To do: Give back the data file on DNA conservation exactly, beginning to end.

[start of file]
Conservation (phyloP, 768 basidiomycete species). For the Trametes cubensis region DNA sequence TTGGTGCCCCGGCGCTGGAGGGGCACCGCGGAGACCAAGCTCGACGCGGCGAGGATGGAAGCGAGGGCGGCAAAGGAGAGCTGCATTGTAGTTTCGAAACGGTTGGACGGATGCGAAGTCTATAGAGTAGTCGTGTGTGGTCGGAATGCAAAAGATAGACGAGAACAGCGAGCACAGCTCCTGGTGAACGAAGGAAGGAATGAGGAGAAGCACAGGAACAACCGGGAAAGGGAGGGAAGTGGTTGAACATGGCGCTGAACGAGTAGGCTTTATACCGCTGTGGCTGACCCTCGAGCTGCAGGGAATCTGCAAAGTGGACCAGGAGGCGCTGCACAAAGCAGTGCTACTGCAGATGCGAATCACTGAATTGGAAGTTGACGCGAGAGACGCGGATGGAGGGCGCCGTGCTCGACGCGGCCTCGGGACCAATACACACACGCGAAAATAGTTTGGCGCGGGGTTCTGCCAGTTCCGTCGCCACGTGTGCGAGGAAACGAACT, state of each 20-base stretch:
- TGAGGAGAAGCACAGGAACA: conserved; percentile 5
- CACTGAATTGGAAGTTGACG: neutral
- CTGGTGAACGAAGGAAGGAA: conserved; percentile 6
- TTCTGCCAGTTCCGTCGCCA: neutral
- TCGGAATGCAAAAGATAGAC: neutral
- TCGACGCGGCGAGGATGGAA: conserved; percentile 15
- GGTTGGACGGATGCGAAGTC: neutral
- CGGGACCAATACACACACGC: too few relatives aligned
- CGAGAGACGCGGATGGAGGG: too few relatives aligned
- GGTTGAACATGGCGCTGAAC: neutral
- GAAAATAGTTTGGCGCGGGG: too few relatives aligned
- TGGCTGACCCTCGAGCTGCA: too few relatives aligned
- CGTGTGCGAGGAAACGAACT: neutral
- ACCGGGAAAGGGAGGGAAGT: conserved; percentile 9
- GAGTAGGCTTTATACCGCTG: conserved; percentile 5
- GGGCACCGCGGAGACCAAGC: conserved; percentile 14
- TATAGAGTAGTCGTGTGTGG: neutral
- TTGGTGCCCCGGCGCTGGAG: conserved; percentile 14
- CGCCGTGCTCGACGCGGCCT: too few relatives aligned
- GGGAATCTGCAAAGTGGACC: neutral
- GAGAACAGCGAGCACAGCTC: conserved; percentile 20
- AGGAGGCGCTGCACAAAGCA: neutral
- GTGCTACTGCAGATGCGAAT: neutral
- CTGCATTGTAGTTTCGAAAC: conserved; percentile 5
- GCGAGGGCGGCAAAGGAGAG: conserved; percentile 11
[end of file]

Conservation (phyloP, 768 basidiomycete species). For the Trametes cubensis region DNA sequence TTGGTGCCCCGGCGCTGGAGGGGCACCGCGGAGACCAAGCTCGACGCGGCGAGGATGGAAGCGAGGGCGGCAAAGGAGAGCTGCATTGTAGTTTCGAAACGGTTGGACGGATGCGAAGTCTATAGAGTAGTCGTGTGTGGTCGGAATGCAAAAGATAGACGAGAACAGCGAGCACAGCTCCTGGTGAACGAAGGAAGGAATGAGGAGAAGCACAGGAACAACCGGGAAAGGGAGGGAAGTGGTTGAACATGGCGCTGAACGAGTAGGCTTTATACCGCTGTGGCTGACCCTCGAGCTGCAGGGAATCTGCAAAGTGGACCAGGAGGCGCTGCACAAAGCAGTGCTACTGCAGATGCGAATCACTGAATTGGAAGTTGACGCGAGAGACGCGGATGGAGGGCGCCGTGCTCGACGCGGCCTCGGGACCAATACACACACGCGAAAATAGTTTGGCGCGGGGTTCTGCCAGTTCCGTCGCCACGTGTGCGAGGAAACGAACT, state of each 20-base stretch:
- TGAGGAGAAGCACAGGAACA: conserved; percentile 5
- CACTGAATTGGAAGTTGACG: neutral
- CTGGTGAACGAAGGAAGGAA: conserved; percentile 6
- TTCTGCCAGTTCCGTCGCCA: neutral
- TCGGAATGCAAAAGATAGAC: neutral
- TCGACGCGGCGAGGATGGAA: conserved; percentile 15
- GGTTGGACGGATGCGAAGTC: neutral
- CGGGACCAATACACACACGC: too few relatives aligned
- CGAGAGACGCGGATGGAGGG: too few relatives aligned
- GGTTGAACATGGCGCTGAAC: neutral
- GAAAATAGTTTGGCGCGGGG: too few relatives aligned
- TGGCTGACCCTCGAGCTGCA: too few relatives aligned
- CGTGTGCGAGGAAACGAACT: neutral
- ACCGGGAAAGGGAGGGAAGT: conserved; percentile 9
- GAGTAGGCTTTATACCGCTG: conserved; percentile 5
- GGGCACCGCGGAGACCAAGC: conserved; percentile 14
- TATAGAGTAGTCGTGTGTGG: neutral
- TTGGTGCCCCGGCGCTGGAG: conserved; percentile 14
- CGCCGTGCTCGACGCGGCCT: too few relatives aligned
- GGGAATCTGCAAAGTGGACC: neutral
- GAGAACAGCGAGCACAGCTC: conserved; percentile 20
- AGGAGGCGCTGCACAAAGCA: neutral
- GTGCTACTGCAGATGCGAAT: neutral
- CTGCATTGTAGTTTCGAAAC: conserved; percentile 5
- GCGAGGGCGGCAAAGGAGAG: conserved; percentile 11